Once and for all, can human genes be patented?
By: Katherine Bricceno
The long-debated question of whether a gene can be patented marked an important milestone on April 15th when the U.S. Supreme Court began hearing arguments in the Association for Molecular Pathology v. Myriad Genetics Inc., the case challenging patents on the human BRCA1 and BRCA2 genes. Mutations in these genes are linked to increased risk for breast and ovarian cancers. In 2010, the District Court of Southern New York invalidated seven patents related to the BRCA1 and BRCA2 genes (1), but this decision was reversed by the Federal Circuit Court of Appeals in July of 2012 (2). However, the court did rule that analyzing cancer risk, a separate Myriad patent, constituted abstract mental steps that cannot be patented.
The question at the heart of these cases is whether the BRCA1 and BRCA2 cDNA (DNA made from mRNA and therefore lacking introns) isolated for Myriad’s tests is different from DNA in the human body. Naturally occurring substances, such as DNA, are ineligible for patents. There are also farther reaching questions such as the effects of patents on research and patient care. One argument is that patents are needed to protect intellectual property; without them companies would be unwilling to invest in the development of new diagnostic tools. Conversely, patents can restrict access to data for biomedical research and limit innovation in the test itself. In 1996, when Myriad first received the patent, their tests detected point mutations in the BRCA genes. It was not until 2006 that they began testing for chromosomal rearrangements affecting these genes (3).
The early testimony before the Supreme Court relied on a variety of analogies to distinguish what is a natural gene (unpatenable) and what is an artificial or man-made gene (patenable) (4). At times, justices admitted to initial confusion over aspects of molecular biology and while all parties used analogies, Myriad attorney Gregory Castanias raised concerns over their limitations. Oral arguments before the Court continue with a final ruling expected in June.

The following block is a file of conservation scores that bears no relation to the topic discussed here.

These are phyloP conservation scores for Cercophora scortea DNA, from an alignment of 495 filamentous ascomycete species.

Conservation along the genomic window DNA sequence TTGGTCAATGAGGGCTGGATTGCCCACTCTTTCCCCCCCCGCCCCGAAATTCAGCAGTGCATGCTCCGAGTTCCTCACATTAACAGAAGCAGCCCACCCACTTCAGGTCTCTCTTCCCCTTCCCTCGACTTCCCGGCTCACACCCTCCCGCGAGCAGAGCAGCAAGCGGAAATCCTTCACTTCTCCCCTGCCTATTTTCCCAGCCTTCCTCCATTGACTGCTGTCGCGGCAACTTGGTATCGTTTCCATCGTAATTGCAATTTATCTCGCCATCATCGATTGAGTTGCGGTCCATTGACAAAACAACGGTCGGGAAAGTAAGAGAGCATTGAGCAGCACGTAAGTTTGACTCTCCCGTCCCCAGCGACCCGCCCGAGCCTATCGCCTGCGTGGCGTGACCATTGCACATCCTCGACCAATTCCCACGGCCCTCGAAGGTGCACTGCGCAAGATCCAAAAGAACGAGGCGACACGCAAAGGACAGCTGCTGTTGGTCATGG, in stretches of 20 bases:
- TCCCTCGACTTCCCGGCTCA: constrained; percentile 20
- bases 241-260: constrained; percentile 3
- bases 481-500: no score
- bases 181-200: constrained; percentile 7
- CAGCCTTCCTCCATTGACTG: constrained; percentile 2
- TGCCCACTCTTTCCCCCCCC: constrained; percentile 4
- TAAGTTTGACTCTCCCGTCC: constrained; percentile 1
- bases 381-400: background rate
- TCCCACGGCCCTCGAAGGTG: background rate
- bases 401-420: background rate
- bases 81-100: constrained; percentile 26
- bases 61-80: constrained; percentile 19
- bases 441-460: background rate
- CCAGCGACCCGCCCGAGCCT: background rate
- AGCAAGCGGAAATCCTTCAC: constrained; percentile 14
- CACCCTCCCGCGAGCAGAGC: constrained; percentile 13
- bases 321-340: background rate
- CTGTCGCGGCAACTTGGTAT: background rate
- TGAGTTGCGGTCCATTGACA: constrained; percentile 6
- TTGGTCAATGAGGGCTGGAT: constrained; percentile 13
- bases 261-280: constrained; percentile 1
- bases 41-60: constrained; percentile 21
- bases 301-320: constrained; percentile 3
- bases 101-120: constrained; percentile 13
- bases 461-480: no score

Regardless of how the Supreme Court rules, Myriad owns the rights to a huge database of genetic mutations that correlate with a relative risk of cancer. Access to such a database is important for identifying rare variants and potential genetic modifiers; such data may hold the key to the significance of a patient’s mutations and could be critical information for their doctors. Until 2004, Myriad maintained a publically accessible database of the mutations. However, the company has since made the database private, citing concerns that it was being used for treatment decisions, not for research as intended (5). In theory, the report Myriad provides to individual doctors could, if compiled, recreate Myriad’s database. One group, led by Dr. Nussbaum at the University of California, San Francisco is trying to do exactly that, but it remains a huge task (6).
The existing single gene patent system is not compatible with whole genome sequencing which gives doctors all the genetic variants. However, doctors may lack the full information needed to interpret the significance of these mutations. Efforts like those of Dr. Nussbaum are one solution. In the coming weeks, the Supreme Court will rule on gene patents, but how to access information about sequence variations in those genes remains an open question.
1. Association for Molecular Pathology, et al., plaintiffs against United States Patent and Trademark Office, et al.,defendants. United States District Court of New York. 29 March 2010. http://docs.justia.com/cases/federal/district-courts/newyork/nysdce/1:2009cv04515/345544/255/
2. Association for Molecular Pathology, et al., plaintiffs against United States Patent and Trademark Office, et al.,defendants. United States Court of Appeals for the Federal Circuit. 29 July 2012. http://www.aclu.org/files/assets/10-1406.pdf
3. 15 April 2013. U.S. top court weighs patentability of human genes. Reuters. http://www.reuters.com/article/2013/04/14/us-usa-court-dna-idUSBRE93D08Q20130414
4. 15 April 2013 transcript of oral arguments before the U.S. Supreme Court in the case of Association for Molecular Pathology, et al., v. Myriad Genetics, Inc., et al. http://www.supremecourt.gov/oral_arguments/argument_transcripts/12-398-amc7.pdf
5. Kolata, Gina. 13 April 2013. DNA Project Aims to Make Public a Company’s Data on Cancer Genes. New York Times. http://www.nytimes.com/2013/04/13/health/dna-project-aims-to-make-companys-data-public.html?pagewanted=all&_r=0
6. www.sharingclinicalreports.org. Accessed 20 April 2013.